Britain found itself in desperate straits in 1940. The day that Winston Churchill became primeminister, the German's launched their long-awaited Western offensive. This time Britain could probably not even survive without America. The result was the most remarkable political association of the 20th century that between the Churchhill and Fraklin Roosevelt. Thankfully for Western democracy, Roosevelt was prepared to risk the ire of the Isolatiinists to assist. Destroyers for bases and Lend Lease helped keep Britain in the War. Roosevelt dispatched Harry Hopkins to assess whether Britain could hold out. A few months before America entered the War, the relationship and Allied vission of a free democratic Europe was sealed with the Atlantic Charter. The two met aboard the Prince of Wales which had been battered by the Bismarck and was soon to be sunk by Japanese bombers. Churchill and Roosevelt had, however, forged a political relation between Britain and America that would not only prove to be a central element in the Allied victory in World War II, but literaly the salvation of Western civilization.
One historian was to refer to it as "the supreme partnership". Churchill was out of Government during most of the 1930s. As back-bencher, he warned of te danger posed by the NAZIs and German rearmament. He collected data on the German rearmament program that Prime Minister Baldwin and later Chamberlain preferred to ignore, chosing a policy of appeasement. Until Munich most Britains saw him as a maverick, has been politican. After Munich this began to change. Churchill and Roosevelt were two very different men both in character and outlook, but Roosevelt was aware of Churchill's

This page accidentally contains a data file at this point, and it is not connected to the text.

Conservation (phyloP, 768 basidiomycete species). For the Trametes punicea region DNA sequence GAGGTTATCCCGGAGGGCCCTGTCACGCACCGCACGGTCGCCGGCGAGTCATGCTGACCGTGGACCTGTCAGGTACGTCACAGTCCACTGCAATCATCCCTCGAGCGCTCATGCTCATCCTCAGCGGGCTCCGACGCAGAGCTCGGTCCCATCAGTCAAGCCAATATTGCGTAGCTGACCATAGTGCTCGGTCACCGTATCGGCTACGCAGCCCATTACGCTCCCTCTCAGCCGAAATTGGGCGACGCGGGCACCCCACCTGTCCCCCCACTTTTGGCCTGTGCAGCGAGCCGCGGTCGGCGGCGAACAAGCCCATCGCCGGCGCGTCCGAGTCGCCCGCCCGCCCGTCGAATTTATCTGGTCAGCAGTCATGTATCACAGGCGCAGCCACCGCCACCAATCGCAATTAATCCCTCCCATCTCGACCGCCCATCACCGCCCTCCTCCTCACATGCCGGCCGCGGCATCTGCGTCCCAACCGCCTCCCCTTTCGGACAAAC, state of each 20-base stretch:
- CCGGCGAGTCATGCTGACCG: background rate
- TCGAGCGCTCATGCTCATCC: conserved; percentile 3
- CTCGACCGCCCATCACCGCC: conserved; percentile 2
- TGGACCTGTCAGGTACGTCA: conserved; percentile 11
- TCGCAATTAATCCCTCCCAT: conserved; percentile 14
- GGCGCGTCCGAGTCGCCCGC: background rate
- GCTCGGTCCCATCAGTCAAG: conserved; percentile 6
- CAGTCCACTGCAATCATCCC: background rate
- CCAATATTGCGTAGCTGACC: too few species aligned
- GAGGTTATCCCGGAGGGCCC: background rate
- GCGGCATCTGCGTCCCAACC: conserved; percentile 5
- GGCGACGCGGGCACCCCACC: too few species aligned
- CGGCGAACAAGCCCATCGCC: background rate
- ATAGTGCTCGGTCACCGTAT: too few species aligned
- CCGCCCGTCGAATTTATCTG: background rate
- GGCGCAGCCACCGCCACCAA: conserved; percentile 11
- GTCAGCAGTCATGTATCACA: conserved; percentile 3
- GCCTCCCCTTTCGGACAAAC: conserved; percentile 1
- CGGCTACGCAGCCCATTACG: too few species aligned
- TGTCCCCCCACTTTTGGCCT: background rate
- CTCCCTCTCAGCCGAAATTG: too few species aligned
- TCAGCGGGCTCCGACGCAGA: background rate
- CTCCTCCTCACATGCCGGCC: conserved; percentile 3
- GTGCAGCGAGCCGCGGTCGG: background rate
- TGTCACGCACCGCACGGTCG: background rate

long struggle to alert Britain to the dangers posed by Hitler and the NAZIs. The men were so different with such different vissions of their respective countries'
interests that on has to wonder if any series of events short of the rise of Hitler would have drawn them together. [Schlesinger]
Franklin Roosevelt did visit England as a boy. He also visited Germany and for a while attended a German primary school. Unlike Churchill, he had not been out of Government in the 1930s. Roosevelt had assumed office a little more than a month after Hitler had been appointed chancellor (1933). From the beginning he saw Hitler as a threat to peace. The temper of America at the time was to limit military funds to fught the depression and to stay out of European conflicts. Roosevelt and Churchill had begun to correspond when Churchill entered the Government as First Lord of the Admiralty in September 1939. Roosevelt at first still hoped that Hitler could be stopped without using American troops. President Roosevelt played a key role in forging the
great Arsenal of Democracy that would in the end play a key role in saving Britain and destroying the Axis.
The correspondence between Churchill and Roosevlt which began when Churchill returned to the Admiralty was a remarkable correspondence and was to continue throughout World War II between the two men who would play key roles in effect saving Western Civilization. [Tarapani] Thhere were to be almost 2,000 letters during the more than 5 years of the War. [Meacham]
This time Britain could probably not even survive without America. The result was the most remarkable political association of the 20th century that between the Churchhill and Fraklin Roosevelt. Thankfully for Western democracy, Roosevelt was prepared to risk the ire of the Isolatiinists to assist. With the oubreak of the War (September 1939), the U.S. Neutrality Act prevented aid to Britain or any other beligerant country. The Roosevelt Administration guides changes to the laws through Congress to permit arms sales to the Allies. He is immediately attacked by isolationists like Charles Lindburg who are determined to keep America oit of the War. FDR also succeeds in establishing a draft and major increases in defense spending, especially naval spending.